unexpected everest (pt 2)

Read part 1 here!

The trek up to base camp was one of the hardest things I’ve ever done. It was both physically and emotionally so exhausting, being in the constant cold, walking 10+ (uphill) kilometers a day… It was draining. That being said, I thoroughly enjoyed every moment of the trek because I felt as if I was accomplishing something.

From Lukla, the trail is misleading and downhill. As wonderful as that was, going back up it on the return was agony.

There were 7 suspension bridges in our first day of trekking- each one covered in prayer flags flapping in the wind.

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The views trekking up were breathtaking from the start. Being surrounded by 6000+ m mountains was so surreal. I’ve never really been a “mountain girl,” but it was impossible not to fall in love with being surrounded by such beautiful high peaks.

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Our first view of Everest (from a public toilet with a sign that proudly displays your first view of Everest)IMG_7782

On our way to Namche Bazar, we had to cross Hilary Bridge (the upper one in the photo). As excited as we were to cross the most impressive suspension bridge, we also knew that from that point on, Namche was a 2 hour steep uphill hike away. IMG_7776

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We finally arrived at the checkpoint, which meant that Namche Bazar was only 20 minutes away!!!

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Namche is the biggest town on the trek to EBC. It’s filled with bars and teahouses and shops and is such a fun little place. On our way back, everyone was dreaming of returning to Namche and going to the Liquid Bar for a movie (which they play daily at 3).

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But before we could sit down and relax completely, we had to do an acclimation hike. We went to a viewpoint, and on the way passed a school. The children were so so adorable practicing their English with us.

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The viewpoint was breathtaking. Beyond the statue of Edmond Hilary was Everest and all of the other peaks miles and miles away.

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From Namche Bazar, we trekked up to Pangboche, and from Pangboche, we went to Dingboche. The Pangboche to Dingboche trek was tough, with lots of steep uphill climbs, but the views were 100% worth it. IMG_7884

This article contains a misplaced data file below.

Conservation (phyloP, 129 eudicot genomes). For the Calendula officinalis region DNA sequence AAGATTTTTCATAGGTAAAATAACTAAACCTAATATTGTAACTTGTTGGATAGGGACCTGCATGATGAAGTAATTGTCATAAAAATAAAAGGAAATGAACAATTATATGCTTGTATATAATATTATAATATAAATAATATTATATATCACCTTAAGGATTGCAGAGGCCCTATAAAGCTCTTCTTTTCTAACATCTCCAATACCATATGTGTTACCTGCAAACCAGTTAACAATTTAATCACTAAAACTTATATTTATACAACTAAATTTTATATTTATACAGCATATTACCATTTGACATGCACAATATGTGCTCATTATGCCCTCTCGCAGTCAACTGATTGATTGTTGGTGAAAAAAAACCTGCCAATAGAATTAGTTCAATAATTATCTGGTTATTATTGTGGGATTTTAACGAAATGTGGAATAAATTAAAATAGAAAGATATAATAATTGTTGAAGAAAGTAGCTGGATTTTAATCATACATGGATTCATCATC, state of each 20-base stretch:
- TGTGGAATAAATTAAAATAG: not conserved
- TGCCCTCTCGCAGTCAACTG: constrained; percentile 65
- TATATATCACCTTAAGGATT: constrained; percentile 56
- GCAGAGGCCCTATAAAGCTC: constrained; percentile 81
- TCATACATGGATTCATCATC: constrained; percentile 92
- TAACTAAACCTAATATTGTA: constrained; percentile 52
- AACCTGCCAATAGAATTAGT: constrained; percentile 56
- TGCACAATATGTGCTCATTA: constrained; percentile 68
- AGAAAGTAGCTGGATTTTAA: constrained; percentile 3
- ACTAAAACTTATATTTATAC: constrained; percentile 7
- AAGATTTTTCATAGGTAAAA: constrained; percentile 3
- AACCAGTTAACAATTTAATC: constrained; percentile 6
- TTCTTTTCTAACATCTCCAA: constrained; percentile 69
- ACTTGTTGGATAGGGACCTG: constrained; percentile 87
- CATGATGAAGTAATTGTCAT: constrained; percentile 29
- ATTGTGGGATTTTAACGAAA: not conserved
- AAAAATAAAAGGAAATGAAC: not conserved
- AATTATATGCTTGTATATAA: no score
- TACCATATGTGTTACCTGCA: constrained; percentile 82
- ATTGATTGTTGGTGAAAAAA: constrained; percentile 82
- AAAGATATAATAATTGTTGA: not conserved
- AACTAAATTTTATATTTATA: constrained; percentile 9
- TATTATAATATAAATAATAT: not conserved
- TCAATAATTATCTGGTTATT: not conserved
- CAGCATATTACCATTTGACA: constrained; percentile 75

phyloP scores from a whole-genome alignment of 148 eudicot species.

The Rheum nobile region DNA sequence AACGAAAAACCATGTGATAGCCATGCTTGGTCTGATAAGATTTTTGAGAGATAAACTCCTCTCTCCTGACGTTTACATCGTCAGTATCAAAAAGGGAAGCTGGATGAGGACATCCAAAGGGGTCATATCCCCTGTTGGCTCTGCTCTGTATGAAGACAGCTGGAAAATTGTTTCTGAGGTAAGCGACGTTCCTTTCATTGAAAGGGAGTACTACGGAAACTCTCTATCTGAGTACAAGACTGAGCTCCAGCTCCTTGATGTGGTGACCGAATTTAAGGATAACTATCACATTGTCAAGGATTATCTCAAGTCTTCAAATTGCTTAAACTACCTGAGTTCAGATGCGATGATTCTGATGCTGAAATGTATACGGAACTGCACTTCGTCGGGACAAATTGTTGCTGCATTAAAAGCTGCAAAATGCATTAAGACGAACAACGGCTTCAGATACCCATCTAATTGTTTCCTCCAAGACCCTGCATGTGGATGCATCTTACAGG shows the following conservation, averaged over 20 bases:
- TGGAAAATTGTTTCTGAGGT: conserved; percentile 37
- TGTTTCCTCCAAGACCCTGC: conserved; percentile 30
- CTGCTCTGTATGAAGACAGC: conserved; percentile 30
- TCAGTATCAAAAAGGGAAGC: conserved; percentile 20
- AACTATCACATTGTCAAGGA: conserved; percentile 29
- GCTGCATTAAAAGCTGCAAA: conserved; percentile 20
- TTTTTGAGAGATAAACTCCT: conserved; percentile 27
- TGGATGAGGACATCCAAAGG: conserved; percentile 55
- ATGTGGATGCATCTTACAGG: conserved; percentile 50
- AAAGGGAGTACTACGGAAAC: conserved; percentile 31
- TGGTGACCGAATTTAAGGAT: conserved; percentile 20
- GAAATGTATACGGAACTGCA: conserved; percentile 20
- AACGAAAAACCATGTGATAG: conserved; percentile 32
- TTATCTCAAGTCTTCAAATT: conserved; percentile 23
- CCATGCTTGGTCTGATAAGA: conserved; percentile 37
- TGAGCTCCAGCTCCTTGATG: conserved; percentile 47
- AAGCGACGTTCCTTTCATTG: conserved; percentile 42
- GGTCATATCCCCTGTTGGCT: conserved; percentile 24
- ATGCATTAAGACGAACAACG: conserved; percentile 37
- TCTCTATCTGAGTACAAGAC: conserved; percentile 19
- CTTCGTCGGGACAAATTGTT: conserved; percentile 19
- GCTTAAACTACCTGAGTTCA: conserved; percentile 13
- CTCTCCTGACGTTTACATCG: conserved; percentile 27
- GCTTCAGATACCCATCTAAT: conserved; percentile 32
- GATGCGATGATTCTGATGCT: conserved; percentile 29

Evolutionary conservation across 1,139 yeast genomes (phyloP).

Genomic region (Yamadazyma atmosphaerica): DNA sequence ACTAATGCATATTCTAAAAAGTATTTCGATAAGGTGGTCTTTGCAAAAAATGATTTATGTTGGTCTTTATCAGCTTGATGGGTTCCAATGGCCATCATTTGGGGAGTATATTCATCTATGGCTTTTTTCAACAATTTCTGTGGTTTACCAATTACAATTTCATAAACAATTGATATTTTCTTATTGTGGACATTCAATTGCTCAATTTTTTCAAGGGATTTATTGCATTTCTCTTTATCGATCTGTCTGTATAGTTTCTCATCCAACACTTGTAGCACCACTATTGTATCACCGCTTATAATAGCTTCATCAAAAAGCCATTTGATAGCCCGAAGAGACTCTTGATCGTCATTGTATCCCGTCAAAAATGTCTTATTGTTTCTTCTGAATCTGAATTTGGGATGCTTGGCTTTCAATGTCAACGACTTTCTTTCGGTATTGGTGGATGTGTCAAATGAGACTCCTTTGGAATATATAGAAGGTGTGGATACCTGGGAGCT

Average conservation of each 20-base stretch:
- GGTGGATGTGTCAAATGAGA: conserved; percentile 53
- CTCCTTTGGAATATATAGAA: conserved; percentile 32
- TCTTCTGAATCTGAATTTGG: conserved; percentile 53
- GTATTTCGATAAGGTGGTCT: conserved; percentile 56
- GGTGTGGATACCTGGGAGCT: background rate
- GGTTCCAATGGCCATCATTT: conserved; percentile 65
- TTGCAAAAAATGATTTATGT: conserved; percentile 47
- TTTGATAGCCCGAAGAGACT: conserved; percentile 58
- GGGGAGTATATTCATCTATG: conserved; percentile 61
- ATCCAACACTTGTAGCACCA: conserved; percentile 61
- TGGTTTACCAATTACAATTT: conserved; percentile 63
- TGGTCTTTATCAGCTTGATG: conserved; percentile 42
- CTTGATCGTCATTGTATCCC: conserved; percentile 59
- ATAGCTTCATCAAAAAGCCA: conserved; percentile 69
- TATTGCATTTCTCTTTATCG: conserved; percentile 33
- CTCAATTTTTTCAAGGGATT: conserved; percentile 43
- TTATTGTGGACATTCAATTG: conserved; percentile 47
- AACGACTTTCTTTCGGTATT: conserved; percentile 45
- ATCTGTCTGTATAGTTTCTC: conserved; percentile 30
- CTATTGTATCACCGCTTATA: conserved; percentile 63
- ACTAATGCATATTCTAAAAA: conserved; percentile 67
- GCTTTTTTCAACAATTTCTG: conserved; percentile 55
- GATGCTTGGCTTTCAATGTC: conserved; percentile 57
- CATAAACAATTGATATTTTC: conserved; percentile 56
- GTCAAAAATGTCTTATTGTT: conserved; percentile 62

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We had two days in Dingboche to acclimate, so of course day one started off with another trek uphill.

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From Dingboche, we trekked up to Lobuche, the first place where most of us had headaches.

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After spending a night in Lobuche, we headed up to Gorak Shep, had lunch, and then trekked up to base camp.

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Climbing up to base camp was the hardest part. At the altitude we were at (around 5300 m), the air was so thin and breathing was really hard. It felt as if you could never really catch your breath.

But we ended up making it anyway, and everyone was so happy and proud to make it up! Everyone we had met in Lobuche made it up, and once we had returned to Gorak Shep, there was a really accomplished vibe in the teahouse, despite how exhausted and quiet we all were.

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Sleeping at Gorak Shep (5100 m) was nearly impossible. It was freezing and the altitude was really awful. It felt as if someone was drilling in between my eyes, I had completely lost my appetite (which I have never experienced before), and walking up 4 stairs had me doubled over trying to catch my breath. The next day, I was so ready to start trekking down to a lower altitude.

I was surprised at how difficult going back down was. Although there wasn’t as much of a strain on your lungs because of the altitude, going downhill put a lot of pressure on your joints, especially your knees. Emotionally, it was much easier than going up. I couldn’t wait to get down to a warmer temperature so I could take a shower, and I was so happy to say that I had successfully gone up to base camp.

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It started to snow on our last day of trekking, which I initially was unhappy about (I felt it was too cold), but then came to appreciate.

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After our last uphill push to Lukla, we had made it back to the “starting line.”

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Leaving Lukla was surprisingly bittersweet. I was really happy to be done with trekking (after 12 days, you just get sick of the cold), but at the same time, it was really hard to leave all of the wonderful people I had met and bonded over our suffering with. There was so much I was going to miss about the mountains- the stars at night, the beautiful peaks, drinking endless amounts of tea and hot chocolate. I miss all of those things, and more, already, but I’m glad that I’ve only experienced such things over the past two weeks. It just makes the memories of my trip up to Base Camp more special.

Don’t get me wrong, though. As much as I loved the trek, I’m never doing it again. Maybe a different route, but that was the only time in my life that I will have visited base camp.

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